“And all because the government fiddled the figures.”
Perhaps Mr Cameron doesn’t want us thinking about that when we could be deodorising our breasts instead.
Show your support for Vox Political! The site needs YOUR help to continue. You can make a one-off donation here:
Alternatively, you can buy the first Vox Political book, Strong Words and Hard Times in either print or eBook format here:
Path to prosperity? If the economy has been growing for the last nine months, why has food bank use almost tripled during the last year?
No doubt Gideon George Osborne will spend the next few days (if not weeks and months) crowing about the figures from the Office for National Statistics that say the British economy has grown for a third successive quarter.
He has already tweeted, “This shows that Britain’s hard work is paying off & the country is on the path to prosperity.”
The construction industry has grown by 2.5 per cent on the previous quarter, with house builders buoyed up by Gideon’s Help to Buy scheme, which offers (unsupported) mortgage guarantees to buyers and lenders. He has promised to divert £12 million to this, but has not said where he will find the money.
Critics have warned that this is simply creating another housing-fuelled debt bubble that will burst in a couple of years’ time, leaving even more people in debt than after the financial crisis hit us all.
Has this growth generated work for electricians, plumbers, plasterers, roofers? If so, are they being paid fairly? These are the people who will take their disposable income back into the wider economy, for the benefit of other businesses.
Shadow Chancellor Ed Balls welcomed the signs of growth in the ONS report but warned: “For millions of people across the country still seeing prices rising faster than their wages, this is no recovery at all.”
He is right, of course. Look at the rise and rise of food banks, which have seen a massive rise in attendances from even working people – whose wages simply don’t cover the cost of living. Benefits are, of course, being cut back by our “compassionate” Conservative-led government.
They say there’s no money for it but – if the economy is surging back into growth – where are all the tax receipts from the big corporates that are profiting?
Oh yes – they’re safely closeted in the tax havens that Mr Osborne kindly opened up for them. Ordinary, working, and poor people have to use their own limited funds to pay off a Conservative-run national deficit, presumably because Tories think the rich, who caused the problem, shouldn’t have to pay for services they don’t use.
And the Institute of Directors’ chief economist, Graeme Leach, warned that there are “strong headwinds” restricting the possibility of further growth, including “debt and inflation” which are “rising faster than earnings”.
That’s right. Only yesterday, Yr Obdt Srvt was talking with a gentleman who – despite having a full-time job – has fallen so severely into debt that he has had to cut his expenditure down to nothing but taxes, the vital utility bills (water but not heating), and rent. He has no budget for food and faces the possibility of having his belongings, such as his car, repossessed – and even eviction.
Is he on the path to prosperity, Mr Osborne? Of course not. This report is merely further proof that you were lying when you said, “We’re all in it together” – as you did (again) at the Conservative conference.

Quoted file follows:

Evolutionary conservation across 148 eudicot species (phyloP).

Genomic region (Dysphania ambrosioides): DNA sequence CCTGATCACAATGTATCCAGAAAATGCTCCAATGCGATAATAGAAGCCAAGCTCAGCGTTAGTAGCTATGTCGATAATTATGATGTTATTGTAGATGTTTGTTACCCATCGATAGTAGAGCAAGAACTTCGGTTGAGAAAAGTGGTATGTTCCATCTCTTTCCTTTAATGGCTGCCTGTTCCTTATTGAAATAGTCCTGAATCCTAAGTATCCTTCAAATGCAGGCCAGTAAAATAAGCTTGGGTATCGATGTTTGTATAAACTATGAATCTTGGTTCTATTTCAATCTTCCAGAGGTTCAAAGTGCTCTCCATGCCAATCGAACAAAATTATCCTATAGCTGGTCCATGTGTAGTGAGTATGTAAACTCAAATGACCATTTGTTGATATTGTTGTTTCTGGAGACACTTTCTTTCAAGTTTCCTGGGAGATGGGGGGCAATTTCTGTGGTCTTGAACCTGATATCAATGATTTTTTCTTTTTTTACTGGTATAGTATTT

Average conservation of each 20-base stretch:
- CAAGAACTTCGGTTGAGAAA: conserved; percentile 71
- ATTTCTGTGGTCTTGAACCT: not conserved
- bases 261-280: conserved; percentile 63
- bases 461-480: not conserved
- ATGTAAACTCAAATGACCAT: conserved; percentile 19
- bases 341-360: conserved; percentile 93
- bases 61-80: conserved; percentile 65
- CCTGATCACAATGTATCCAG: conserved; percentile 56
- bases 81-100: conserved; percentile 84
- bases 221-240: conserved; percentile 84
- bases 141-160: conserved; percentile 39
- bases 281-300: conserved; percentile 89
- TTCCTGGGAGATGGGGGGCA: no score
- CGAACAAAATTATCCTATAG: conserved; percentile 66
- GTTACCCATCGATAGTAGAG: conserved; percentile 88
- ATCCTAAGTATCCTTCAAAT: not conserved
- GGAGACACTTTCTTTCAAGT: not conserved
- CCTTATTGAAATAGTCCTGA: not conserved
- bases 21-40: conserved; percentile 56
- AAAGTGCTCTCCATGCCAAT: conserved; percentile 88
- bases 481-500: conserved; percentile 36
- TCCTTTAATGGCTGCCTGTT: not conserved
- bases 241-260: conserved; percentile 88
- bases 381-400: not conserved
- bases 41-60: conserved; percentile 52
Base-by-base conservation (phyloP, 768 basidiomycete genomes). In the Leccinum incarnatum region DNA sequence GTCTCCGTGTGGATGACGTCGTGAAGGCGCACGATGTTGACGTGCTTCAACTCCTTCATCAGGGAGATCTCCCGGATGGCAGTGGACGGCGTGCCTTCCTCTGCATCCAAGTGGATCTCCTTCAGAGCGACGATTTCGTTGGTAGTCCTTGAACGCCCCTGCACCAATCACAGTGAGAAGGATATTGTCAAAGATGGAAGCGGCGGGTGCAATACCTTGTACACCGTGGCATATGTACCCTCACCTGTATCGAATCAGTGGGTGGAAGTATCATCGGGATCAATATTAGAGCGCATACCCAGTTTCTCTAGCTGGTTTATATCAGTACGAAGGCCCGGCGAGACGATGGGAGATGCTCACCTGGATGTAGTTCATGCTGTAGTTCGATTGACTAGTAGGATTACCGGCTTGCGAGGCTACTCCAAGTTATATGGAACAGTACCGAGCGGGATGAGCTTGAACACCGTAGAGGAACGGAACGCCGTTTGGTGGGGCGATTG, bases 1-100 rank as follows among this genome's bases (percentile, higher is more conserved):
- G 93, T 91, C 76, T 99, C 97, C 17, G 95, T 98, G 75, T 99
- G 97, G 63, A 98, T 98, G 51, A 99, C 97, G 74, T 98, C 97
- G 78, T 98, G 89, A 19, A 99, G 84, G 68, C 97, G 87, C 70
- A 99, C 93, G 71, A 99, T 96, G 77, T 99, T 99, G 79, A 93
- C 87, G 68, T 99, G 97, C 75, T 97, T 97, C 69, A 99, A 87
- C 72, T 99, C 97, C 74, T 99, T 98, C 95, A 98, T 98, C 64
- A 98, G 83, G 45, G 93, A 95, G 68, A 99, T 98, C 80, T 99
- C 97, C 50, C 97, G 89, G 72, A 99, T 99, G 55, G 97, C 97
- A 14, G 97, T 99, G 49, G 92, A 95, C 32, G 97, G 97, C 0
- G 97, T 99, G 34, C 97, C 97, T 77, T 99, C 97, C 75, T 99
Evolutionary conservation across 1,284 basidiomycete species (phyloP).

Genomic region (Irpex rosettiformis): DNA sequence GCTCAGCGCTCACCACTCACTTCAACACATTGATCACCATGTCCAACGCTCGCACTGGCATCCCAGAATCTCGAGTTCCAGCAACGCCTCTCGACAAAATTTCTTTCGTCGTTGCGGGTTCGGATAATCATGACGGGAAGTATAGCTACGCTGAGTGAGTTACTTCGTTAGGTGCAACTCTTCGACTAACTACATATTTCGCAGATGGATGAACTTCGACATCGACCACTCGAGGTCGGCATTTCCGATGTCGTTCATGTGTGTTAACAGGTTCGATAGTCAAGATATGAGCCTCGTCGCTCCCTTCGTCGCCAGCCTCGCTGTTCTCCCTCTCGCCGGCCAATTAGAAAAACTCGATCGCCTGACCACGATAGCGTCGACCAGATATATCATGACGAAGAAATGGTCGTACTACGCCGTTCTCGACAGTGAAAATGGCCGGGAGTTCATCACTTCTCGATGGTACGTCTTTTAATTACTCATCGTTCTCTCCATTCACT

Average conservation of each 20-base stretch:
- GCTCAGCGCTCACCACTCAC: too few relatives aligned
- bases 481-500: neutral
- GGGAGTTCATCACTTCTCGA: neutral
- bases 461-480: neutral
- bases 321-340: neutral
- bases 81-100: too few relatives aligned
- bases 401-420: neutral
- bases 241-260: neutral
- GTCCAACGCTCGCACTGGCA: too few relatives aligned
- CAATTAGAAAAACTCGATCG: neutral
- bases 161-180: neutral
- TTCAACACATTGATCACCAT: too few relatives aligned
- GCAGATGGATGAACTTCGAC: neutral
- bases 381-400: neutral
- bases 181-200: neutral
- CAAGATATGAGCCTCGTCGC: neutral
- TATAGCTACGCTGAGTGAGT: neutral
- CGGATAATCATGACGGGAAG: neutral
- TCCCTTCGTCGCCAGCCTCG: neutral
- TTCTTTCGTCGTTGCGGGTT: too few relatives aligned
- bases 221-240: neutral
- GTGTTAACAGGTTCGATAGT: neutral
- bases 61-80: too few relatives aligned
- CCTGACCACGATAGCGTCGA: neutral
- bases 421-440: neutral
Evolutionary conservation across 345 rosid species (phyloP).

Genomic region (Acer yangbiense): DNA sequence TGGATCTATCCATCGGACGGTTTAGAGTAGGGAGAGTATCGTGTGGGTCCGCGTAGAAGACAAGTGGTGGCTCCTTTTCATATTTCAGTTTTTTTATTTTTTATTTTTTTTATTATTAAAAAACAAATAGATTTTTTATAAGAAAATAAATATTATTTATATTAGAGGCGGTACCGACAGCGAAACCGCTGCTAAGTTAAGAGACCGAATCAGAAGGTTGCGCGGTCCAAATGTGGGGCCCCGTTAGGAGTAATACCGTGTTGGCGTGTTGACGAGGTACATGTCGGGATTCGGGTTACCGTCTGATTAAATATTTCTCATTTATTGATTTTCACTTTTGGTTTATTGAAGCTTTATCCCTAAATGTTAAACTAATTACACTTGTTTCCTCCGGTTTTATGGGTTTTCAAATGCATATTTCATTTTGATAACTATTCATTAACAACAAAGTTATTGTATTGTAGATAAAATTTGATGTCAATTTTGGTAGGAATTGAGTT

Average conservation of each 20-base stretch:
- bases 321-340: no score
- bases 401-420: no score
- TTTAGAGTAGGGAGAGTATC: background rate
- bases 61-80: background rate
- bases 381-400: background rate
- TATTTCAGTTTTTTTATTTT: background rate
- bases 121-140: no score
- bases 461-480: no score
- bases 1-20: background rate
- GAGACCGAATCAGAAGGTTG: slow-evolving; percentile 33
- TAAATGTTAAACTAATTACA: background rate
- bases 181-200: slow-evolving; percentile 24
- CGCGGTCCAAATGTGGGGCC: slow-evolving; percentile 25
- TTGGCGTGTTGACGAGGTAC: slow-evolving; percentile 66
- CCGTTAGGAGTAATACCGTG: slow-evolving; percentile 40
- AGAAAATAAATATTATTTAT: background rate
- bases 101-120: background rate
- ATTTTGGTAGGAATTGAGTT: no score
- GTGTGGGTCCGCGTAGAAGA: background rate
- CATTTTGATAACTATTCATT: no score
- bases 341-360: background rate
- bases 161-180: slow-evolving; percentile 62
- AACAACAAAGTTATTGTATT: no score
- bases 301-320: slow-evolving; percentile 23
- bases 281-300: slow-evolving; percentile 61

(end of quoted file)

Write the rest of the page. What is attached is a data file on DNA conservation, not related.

It’s prosperity for the greedy few, and austerity for the rest of us.
Maybe you have a different opinion, but ask any average worker on the street and they will tell you that continued wage depression and price inflation, the expansion of the Workfare regime that gives free employment to firms that don’t need it while the workers themselves have to survive on benefits, massive growth in food bank use, and the threat faced by thousands of eviction and the repossession of their belongings are not milestones on the path to prosperity.
It seems sales dropped off by 0.1 per cent (seasonally adjusted figure) last month, while the quantity of goods sold rose (rose? shurely shome mishtake, unless prices have magically dropped) by a worse-than-expected 0.3 per cent.
Isn’t December supposed to be the busiest shopping month of the year, with everyone rushing to buy Christmas presents and get the food in? I know the news wasn’t totally awful – sales were still up 0.7 per cent on the same time last year – but it does look like a darkening of the skies before the storm blows in.
Online sales increased, as one should reasonably expect – this is the current trend. But what I found worrying was the drop in sales of both clothing and food. They did “notably badly”, according to the BBC.
I would have thought these were two sales areas that would be relatively internet-proof. With clothing and food (and furniture), people like to see what they’re getting. They want to test it first, to make sure it fits their standards.
My concept of the High Street of the Future would have included clothes shops (or boutiques if you want to be all King’s Road about it), grocery stores (not necessarily supermarkets – how about farm-gate stores or farmers’ markets?), furniture stores, chemists and hairdressers/barbers. With possibly the odd gadget/technology shop for people who don’t trust the postman with fragile items. Also private doctor and dentist surgeries, for those who can afford to pay for them as the future gets worse for the NHS.
The rest will probably go. Blockbuster is closing 160 stores, according to the BBC business site today. That doesn’t surprise me in the least. Bosses should have seen the writing on the wall, when digital delivery became an option, and diversified into it. They didn’t; LoveFilm and the like took over and that was that. People who like holding physical copies of movies in their hands can get them from the glorified mail-order companies like Amazon, if they don’t mind giving their money to tax avoiders.